The Colombian writer José Eustasio Rivera also places his novel La Vorágine in rubber boom Amazonia, but with a very different purpose in mind. In its pages, he denounces the abuses committed by rubber barons like Julio Arana, head of the Peruvian Amazon Company, a man who had organized a private militia to recruit Indians in the jungle. Thirty thousand of them had been confined into company-owned villages, and by 1917, only eight thousand out of the fifty thousand that had originally inhabited the region, survived.
In his novel, Rivera already seems to announce that violence would indelibly mark the Amazonian geography. Among his characters appear military instructors who train the farmers in the arts of the guerillas. As early as 1922 Rivera warns the government that if it continues to neglect the remote forests of the Amazon, they would gain their own sovereignty within the borders of the nation. This has proven to be the case in Southern Colombia, where the rubber belt infrastructure left behind an urban network that has been reactivated and expanded by the coca industry. In this area, the Revolutionary Armed Forces of Colombia (FARC) have managed to duplicate reality and created a para-estate that follows its own code and mimics the official through the logic of the illegal.
It was the fever for another sort of black gold, oil, which prompted Andean governments to take heed of their Amazonian patrimony. The first oil prospectors landed in the Colombian and Ecuadorian rain forests during the first decade of the twentieth century, hired by Oil Shell. An oil town located in the southern fringe of the Eastern Andean Cordillera of Ecuador owes its name to the transnational company. Shell left in the 50s and was superceded by Texaco, which undertook the first aerial surveys of the region and eventually found abundant oil reserves in northern Ecuador and southern Colombia (Fig. 9). Strips were carved out of the jungle during ground prospects and oil camps became the basis for a new network of towns (Fig. 10). If the main transportation routes of the rubber boom had followed the river system of the Amazon basin, the oil boom was made possible only through the construction of a road and highway infrastructure along which have grown the new linear federations of Amazonian urbanism.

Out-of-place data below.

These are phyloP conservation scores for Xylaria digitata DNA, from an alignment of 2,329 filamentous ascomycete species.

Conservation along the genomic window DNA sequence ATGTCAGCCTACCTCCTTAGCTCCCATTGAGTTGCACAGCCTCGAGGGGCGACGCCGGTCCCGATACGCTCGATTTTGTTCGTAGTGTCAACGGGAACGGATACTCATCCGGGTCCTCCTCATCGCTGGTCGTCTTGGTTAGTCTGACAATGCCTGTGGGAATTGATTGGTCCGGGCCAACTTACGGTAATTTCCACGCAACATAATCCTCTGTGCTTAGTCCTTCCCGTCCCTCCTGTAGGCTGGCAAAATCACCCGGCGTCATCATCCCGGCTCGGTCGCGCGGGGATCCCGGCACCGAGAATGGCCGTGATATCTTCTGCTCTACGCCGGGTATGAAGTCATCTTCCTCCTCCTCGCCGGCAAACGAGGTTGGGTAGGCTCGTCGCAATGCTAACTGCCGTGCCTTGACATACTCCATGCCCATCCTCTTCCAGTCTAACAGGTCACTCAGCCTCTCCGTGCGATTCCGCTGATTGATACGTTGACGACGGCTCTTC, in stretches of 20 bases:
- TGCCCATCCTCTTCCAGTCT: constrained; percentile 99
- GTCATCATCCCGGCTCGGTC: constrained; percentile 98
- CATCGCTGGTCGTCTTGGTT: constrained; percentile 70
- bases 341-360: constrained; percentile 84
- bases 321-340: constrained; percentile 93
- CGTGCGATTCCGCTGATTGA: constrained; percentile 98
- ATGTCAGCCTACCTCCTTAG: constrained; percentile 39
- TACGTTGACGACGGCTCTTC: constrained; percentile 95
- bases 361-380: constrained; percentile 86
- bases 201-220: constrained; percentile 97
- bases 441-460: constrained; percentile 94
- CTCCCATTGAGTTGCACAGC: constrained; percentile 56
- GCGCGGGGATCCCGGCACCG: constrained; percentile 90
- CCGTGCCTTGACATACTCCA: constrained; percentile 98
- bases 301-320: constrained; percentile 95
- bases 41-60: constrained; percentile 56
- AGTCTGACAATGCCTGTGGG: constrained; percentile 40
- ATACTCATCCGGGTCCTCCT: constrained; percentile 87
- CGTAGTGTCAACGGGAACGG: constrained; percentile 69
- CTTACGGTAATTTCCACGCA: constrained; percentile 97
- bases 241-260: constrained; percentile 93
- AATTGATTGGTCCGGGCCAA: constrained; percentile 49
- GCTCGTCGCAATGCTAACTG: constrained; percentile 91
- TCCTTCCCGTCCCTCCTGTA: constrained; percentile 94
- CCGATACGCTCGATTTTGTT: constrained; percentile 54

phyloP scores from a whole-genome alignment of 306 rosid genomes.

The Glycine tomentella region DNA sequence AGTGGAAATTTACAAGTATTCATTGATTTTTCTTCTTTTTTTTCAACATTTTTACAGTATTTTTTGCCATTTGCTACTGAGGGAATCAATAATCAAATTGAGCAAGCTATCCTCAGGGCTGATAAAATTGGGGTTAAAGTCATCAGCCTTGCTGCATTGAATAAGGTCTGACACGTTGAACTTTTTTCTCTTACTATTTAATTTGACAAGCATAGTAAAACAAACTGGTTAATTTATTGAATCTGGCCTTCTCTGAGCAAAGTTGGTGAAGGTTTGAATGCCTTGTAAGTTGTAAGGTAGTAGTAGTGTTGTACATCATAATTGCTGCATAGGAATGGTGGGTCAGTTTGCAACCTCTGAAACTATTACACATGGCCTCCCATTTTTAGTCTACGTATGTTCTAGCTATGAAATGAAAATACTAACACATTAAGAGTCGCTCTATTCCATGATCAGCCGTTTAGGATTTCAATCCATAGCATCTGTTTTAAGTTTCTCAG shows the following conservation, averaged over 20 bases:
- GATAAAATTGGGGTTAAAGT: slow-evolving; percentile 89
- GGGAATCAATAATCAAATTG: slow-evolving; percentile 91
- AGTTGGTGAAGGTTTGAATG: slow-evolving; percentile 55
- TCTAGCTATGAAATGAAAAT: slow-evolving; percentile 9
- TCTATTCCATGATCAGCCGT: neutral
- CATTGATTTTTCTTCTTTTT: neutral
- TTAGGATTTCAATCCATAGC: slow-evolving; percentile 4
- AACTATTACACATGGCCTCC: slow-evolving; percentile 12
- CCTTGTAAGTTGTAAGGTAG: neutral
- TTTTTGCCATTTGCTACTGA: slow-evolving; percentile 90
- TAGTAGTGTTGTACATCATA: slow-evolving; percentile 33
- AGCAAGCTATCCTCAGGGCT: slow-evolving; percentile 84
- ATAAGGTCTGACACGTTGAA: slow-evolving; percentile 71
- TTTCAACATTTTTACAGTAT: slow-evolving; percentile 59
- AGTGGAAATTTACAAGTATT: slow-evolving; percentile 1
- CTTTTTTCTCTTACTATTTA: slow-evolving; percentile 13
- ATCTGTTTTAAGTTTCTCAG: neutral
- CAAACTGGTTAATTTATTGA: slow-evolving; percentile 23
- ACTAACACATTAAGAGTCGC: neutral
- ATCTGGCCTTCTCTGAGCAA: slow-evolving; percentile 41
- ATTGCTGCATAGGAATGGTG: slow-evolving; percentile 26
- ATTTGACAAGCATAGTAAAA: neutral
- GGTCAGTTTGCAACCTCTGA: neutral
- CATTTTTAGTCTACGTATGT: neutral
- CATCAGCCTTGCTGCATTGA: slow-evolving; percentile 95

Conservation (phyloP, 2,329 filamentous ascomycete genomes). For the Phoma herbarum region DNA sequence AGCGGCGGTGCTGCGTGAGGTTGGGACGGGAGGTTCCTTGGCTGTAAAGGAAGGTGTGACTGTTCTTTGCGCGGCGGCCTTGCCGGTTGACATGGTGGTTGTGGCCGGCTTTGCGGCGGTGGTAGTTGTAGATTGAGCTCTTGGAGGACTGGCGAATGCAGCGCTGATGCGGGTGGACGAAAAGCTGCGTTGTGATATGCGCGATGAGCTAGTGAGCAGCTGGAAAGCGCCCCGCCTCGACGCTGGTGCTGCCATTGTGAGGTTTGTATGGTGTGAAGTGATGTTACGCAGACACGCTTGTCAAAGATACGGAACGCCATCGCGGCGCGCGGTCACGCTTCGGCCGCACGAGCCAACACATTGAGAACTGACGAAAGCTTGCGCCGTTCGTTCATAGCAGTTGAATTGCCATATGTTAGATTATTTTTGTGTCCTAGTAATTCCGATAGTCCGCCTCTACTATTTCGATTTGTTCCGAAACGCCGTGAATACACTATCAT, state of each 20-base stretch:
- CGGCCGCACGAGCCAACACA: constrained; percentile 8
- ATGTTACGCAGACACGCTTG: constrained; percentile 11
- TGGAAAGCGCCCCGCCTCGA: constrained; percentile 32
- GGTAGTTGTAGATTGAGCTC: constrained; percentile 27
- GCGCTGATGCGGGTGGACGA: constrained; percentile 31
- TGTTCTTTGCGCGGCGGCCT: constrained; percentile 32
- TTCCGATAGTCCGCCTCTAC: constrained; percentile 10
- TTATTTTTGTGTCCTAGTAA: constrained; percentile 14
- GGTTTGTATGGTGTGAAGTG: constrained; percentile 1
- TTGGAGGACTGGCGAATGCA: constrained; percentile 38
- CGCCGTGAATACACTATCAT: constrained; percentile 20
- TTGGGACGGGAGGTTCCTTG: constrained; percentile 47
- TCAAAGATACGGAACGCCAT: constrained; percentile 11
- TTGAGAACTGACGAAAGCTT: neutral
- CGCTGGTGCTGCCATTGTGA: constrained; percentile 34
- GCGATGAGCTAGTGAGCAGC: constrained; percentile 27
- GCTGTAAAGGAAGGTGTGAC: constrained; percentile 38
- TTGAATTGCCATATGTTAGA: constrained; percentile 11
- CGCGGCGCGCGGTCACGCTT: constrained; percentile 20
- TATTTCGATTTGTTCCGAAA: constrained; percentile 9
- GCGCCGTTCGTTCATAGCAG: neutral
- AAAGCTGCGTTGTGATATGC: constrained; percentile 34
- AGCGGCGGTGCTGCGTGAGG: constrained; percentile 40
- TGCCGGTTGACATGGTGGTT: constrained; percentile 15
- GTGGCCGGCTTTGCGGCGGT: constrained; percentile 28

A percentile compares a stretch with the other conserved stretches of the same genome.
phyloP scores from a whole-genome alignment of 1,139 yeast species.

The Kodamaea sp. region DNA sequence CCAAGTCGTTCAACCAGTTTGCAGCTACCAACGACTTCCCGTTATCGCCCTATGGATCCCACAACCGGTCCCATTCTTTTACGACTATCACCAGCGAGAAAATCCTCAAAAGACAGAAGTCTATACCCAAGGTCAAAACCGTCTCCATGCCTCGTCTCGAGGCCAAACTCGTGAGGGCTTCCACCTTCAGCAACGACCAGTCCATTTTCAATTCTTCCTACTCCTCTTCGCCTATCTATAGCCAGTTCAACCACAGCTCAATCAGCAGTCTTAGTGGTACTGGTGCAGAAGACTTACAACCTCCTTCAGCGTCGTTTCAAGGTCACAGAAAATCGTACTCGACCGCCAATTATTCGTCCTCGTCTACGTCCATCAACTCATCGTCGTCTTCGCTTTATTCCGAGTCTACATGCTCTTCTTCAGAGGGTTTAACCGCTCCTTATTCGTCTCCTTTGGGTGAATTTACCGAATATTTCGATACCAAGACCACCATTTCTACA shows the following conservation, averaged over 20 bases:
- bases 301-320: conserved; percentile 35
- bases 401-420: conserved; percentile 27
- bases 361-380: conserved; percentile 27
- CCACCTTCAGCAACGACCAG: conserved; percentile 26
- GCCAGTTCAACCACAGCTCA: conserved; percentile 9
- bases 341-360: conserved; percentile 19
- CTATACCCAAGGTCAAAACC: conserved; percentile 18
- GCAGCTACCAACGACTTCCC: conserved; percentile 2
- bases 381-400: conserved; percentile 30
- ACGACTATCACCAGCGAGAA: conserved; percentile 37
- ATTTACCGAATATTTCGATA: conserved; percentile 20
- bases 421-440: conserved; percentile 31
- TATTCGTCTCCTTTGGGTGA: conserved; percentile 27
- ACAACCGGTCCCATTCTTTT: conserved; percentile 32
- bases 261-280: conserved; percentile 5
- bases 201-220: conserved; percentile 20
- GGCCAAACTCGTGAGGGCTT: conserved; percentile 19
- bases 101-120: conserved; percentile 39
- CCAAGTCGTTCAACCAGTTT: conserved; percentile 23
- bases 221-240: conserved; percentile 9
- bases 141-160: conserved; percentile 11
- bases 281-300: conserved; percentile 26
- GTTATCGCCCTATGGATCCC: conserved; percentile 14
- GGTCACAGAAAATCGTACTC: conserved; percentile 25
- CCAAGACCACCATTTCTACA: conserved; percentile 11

Oil exploitation went hand in hand with government controlled colonization during the 60s. Along the freshly opened survey strips extended three lines of agricultural plots, of 250 by 2,000 meters each, piercing their way through the forest like an arrow. The Peruvian, Colombian and Ecuadorian governments promoted colonization for several reasons: to recruit a trained labor force needed by oil companies, to offer agricultural alternatives to farmers from other impoverished areas, and to establish living frontiers. Colombia and Peru had fought a war over the Trapecio de Leticia in the 30s, and the conflict between Ecuador and Peru that was finally settled in the 90s, was at stake since the 40s. The creation of military bases and posts in the jungle, and the promotion of settled frontiers, superimposed a new layer to the history of Amazonian landscape urbanism.
Mario Vargas Llosa, in his novel Pantaleón y las Visitadoras, humorously portrays the presence of military forces in the jungle. He mocks the Peruvian Armed Forces and their attempt to organize a prostitute service department that had the purpose of keeping soldiers sane and happy in such a remote and isolated region. Vargas Llosa also ridicules the rubber barons of Iquitos, one of whom, he says, had imported from Germany the famous Casa de Fierro, designed by Gustave Eiffel in 1897, and which proved inhabitable under the boiling heat of the rain forest. If the Eiffel Tower consolidated itself as the symbol of progress in Paris, the Casa de Fierro seems to become the caricature of a city whose progress was but a transplanted, useless and out of place ornament.
A brief survey of the history of the Amazon and its representations reveals that its urban and social geographies have sprung from the needs of the international market. The spatial configurations that have emerged from the interplay between global needs, human migrations, and the resourcefulness of the rain forest have yet to be explored and recorded. Whether it is the extraction of gold, sarsaparilla, precious stones, rubber, wood, resins, oil, pharmaceutical plants, or the cultivation of coca, the pursuit of each product has added a scar to the palimpsest of Amazonian urbanity, the essence of which has been the route (Fig. 13). An extractive economy is unthinkable without it and the system that emerges from it, the network. The river and road systems, which in some areas remain independent, and overlap in others, constitute the essence of Amazonian spatiality and its architecture of the road: that linear condition that characterizes the spaces of those who are forced to live in pilgrimage.
It must also be kept in mind that urbanism in the rain forest has not always been related to agricultural development. All attempts to describe its evolution in linear terms become inefficient. The Amazonian frontier has never been a line expanding like a razor blade through the landscape; opening land for agricultural settlements that later become urbanized. The frontier was irregular, scattered and urban from the onset (4); its development being triggered artificially by forces far removed from its immediate context. Even the categories ‘urban’ and ‘rural’ become problematic in the jungle, where a fractured landscape cannot be separated from the particles of its urban manifestations.